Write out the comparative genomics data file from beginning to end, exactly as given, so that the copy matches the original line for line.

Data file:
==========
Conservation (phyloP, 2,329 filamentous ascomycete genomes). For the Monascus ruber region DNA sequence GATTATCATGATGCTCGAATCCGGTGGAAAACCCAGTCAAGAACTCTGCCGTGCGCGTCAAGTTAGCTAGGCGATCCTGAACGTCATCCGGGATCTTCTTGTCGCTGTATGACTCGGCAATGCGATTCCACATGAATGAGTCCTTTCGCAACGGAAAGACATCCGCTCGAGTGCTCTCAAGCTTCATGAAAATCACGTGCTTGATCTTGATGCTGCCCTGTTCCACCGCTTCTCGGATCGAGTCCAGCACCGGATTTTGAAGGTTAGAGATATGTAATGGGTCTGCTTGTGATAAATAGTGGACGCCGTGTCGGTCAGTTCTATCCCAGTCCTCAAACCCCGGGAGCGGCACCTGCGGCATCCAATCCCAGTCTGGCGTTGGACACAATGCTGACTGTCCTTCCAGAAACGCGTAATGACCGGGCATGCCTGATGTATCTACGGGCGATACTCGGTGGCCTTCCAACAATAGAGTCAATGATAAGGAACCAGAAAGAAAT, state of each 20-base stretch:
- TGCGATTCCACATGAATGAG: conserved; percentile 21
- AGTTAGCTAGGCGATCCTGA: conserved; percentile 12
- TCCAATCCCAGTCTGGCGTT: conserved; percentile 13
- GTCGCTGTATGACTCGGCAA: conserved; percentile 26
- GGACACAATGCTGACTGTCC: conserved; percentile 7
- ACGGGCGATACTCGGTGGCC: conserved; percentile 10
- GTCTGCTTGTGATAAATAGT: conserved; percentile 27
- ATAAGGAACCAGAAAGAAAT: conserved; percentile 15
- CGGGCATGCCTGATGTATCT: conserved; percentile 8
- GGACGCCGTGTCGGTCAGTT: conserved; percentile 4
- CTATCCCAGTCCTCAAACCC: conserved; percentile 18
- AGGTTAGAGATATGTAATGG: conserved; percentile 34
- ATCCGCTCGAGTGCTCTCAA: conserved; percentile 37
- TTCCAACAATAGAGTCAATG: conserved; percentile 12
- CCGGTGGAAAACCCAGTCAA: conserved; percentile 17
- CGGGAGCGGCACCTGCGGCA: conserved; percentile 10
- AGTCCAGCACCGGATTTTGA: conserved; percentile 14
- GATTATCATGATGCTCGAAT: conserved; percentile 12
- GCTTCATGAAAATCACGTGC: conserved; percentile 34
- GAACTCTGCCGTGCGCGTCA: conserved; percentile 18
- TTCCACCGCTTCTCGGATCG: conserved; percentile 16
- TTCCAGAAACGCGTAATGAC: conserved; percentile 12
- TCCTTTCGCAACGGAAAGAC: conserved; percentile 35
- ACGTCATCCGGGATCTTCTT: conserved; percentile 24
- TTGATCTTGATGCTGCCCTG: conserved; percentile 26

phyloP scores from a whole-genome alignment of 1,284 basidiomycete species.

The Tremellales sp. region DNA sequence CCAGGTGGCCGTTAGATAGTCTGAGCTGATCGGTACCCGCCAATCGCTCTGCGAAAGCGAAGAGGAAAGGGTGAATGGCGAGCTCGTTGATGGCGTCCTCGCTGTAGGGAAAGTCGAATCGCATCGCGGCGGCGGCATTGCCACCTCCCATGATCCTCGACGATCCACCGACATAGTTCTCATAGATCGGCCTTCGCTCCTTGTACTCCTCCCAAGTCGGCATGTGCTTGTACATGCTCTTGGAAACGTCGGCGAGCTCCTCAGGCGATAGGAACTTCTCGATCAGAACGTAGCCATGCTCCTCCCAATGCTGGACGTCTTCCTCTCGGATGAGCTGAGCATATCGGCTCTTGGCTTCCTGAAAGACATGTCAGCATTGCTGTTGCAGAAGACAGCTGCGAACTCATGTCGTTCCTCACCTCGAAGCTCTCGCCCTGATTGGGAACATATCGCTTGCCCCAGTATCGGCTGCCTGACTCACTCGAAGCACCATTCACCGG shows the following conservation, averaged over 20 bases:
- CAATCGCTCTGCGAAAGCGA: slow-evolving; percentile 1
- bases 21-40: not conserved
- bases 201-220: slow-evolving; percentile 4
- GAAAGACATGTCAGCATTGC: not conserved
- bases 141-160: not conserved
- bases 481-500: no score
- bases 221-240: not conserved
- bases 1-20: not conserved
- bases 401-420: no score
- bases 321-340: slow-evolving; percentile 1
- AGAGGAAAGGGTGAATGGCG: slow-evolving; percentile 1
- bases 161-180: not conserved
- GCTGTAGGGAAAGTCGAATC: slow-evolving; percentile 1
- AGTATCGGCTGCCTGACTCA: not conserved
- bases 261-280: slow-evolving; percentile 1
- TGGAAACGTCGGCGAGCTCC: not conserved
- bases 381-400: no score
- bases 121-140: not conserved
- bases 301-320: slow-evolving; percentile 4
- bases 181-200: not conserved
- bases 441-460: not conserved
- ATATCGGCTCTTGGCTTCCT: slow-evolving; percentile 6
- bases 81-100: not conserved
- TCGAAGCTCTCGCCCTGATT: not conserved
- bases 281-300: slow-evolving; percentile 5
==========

Conservation (phyloP, 2,329 filamentous ascomycete genomes). For the Monascus ruber region DNA sequence GATTATCATGATGCTCGAATCCGGTGGAAAACCCAGTCAAGAACTCTGCCGTGCGCGTCAAGTTAGCTAGGCGATCCTGAACGTCATCCGGGATCTTCTTGTCGCTGTATGACTCGGCAATGCGATTCCACATGAATGAGTCCTTTCGCAACGGAAAGACATCCGCTCGAGTGCTCTCAAGCTTCATGAAAATCACGTGCTTGATCTTGATGCTGCCCTGTTCCACCGCTTCTCGGATCGAGTCCAGCACCGGATTTTGAAGGTTAGAGATATGTAATGGGTCTGCTTGTGATAAATAGTGGACGCCGTGTCGGTCAGTTCTATCCCAGTCCTCAAACCCCGGGAGCGGCACCTGCGGCATCCAATCCCAGTCTGGCGTTGGACACAATGCTGACTGTCCTTCCAGAAACGCGTAATGACCGGGCATGCCTGATGTATCTACGGGCGATACTCGGTGGCCTTCCAACAATAGAGTCAATGATAAGGAACCAGAAAGAAAT, state of each 20-base stretch:
- TGCGATTCCACATGAATGAG: conserved; percentile 21
- AGTTAGCTAGGCGATCCTGA: conserved; percentile 12
- TCCAATCCCAGTCTGGCGTT: conserved; percentile 13
- GTCGCTGTATGACTCGGCAA: conserved; percentile 26
- GGACACAATGCTGACTGTCC: conserved; percentile 7
- ACGGGCGATACTCGGTGGCC: conserved; percentile 10
- GTCTGCTTGTGATAAATAGT: conserved; percentile 27
- ATAAGGAACCAGAAAGAAAT: conserved; percentile 15
- CGGGCATGCCTGATGTATCT: conserved; percentile 8
- GGACGCCGTGTCGGTCAGTT: conserved; percentile 4
- CTATCCCAGTCCTCAAACCC: conserved; percentile 18
- AGGTTAGAGATATGTAATGG: conserved; percentile 34
- ATCCGCTCGAGTGCTCTCAA: conserved; percentile 37
- TTCCAACAATAGAGTCAATG: conserved; percentile 12
- CCGGTGGAAAACCCAGTCAA: conserved; percentile 17
- CGGGAGCGGCACCTGCGGCA: conserved; percentile 10
- AGTCCAGCACCGGATTTTGA: conserved; percentile 14
- GATTATCATGATGCTCGAAT: conserved; percentile 12
- GCTTCATGAAAATCACGTGC: conserved; percentile 34
- GAACTCTGCCGTGCGCGTCA: conserved; percentile 18
- TTCCACCGCTTCTCGGATCG: conserved; percentile 16
- TTCCAGAAACGCGTAATGAC: conserved; percentile 12
- TCCTTTCGCAACGGAAAGAC: conserved; percentile 35
- ACGTCATCCGGGATCTTCTT: conserved; percentile 24
- TTGATCTTGATGCTGCCCTG: conserved; percentile 26

phyloP scores from a whole-genome alignment of 1,284 basidiomycete species.

The Tremellales sp. region DNA sequence CCAGGTGGCCGTTAGATAGTCTGAGCTGATCGGTACCCGCCAATCGCTCTGCGAAAGCGAAGAGGAAAGGGTGAATGGCGAGCTCGTTGATGGCGTCCTCGCTGTAGGGAAAGTCGAATCGCATCGCGGCGGCGGCATTGCCACCTCCCATGATCCTCGACGATCCACCGACATAGTTCTCATAGATCGGCCTTCGCTCCTTGTACTCCTCCCAAGTCGGCATGTGCTTGTACATGCTCTTGGAAACGTCGGCGAGCTCCTCAGGCGATAGGAACTTCTCGATCAGAACGTAGCCATGCTCCTCCCAATGCTGGACGTCTTCCTCTCGGATGAGCTGAGCATATCGGCTCTTGGCTTCCTGAAAGACATGTCAGCATTGCTGTTGCAGAAGACAGCTGCGAACTCATGTCGTTCCTCACCTCGAAGCTCTCGCCCTGATTGGGAACATATCGCTTGCCCCAGTATCGGCTGCCTGACTCACTCGAAGCACCATTCACCGG shows the following conservation, averaged over 20 bases:
- CAATCGCTCTGCGAAAGCGA: slow-evolving; percentile 1
- bases 21-40: not conserved
- bases 201-220: slow-evolving; percentile 4
- GAAAGACATGTCAGCATTGC: not conserved
- bases 141-160: not conserved
- bases 481-500: no score
- bases 221-240: not conserved
- bases 1-20: not conserved
- bases 401-420: no score
- bases 321-340: slow-evolving; percentile 1
- AGAGGAAAGGGTGAATGGCG: slow-evolving; percentile 1
- bases 161-180: not conserved
- GCTGTAGGGAAAGTCGAATC: slow-evolving; percentile 1
- AGTATCGGCTGCCTGACTCA: not conserved
- bases 261-280: slow-evolving; percentile 1
- TGGAAACGTCGGCGAGCTCC: not conserved
- bases 381-400: no score
- bases 121-140: not conserved
- bases 301-320: slow-evolving; percentile 4
- bases 181-200: not conserved
- bases 441-460: not conserved
- ATATCGGCTCTTGGCTTCCT: slow-evolving; percentile 6
- bases 81-100: not conserved
- TCGAAGCTCTCGCCCTGATT: not conserved
- bases 281-300: slow-evolving; percentile 5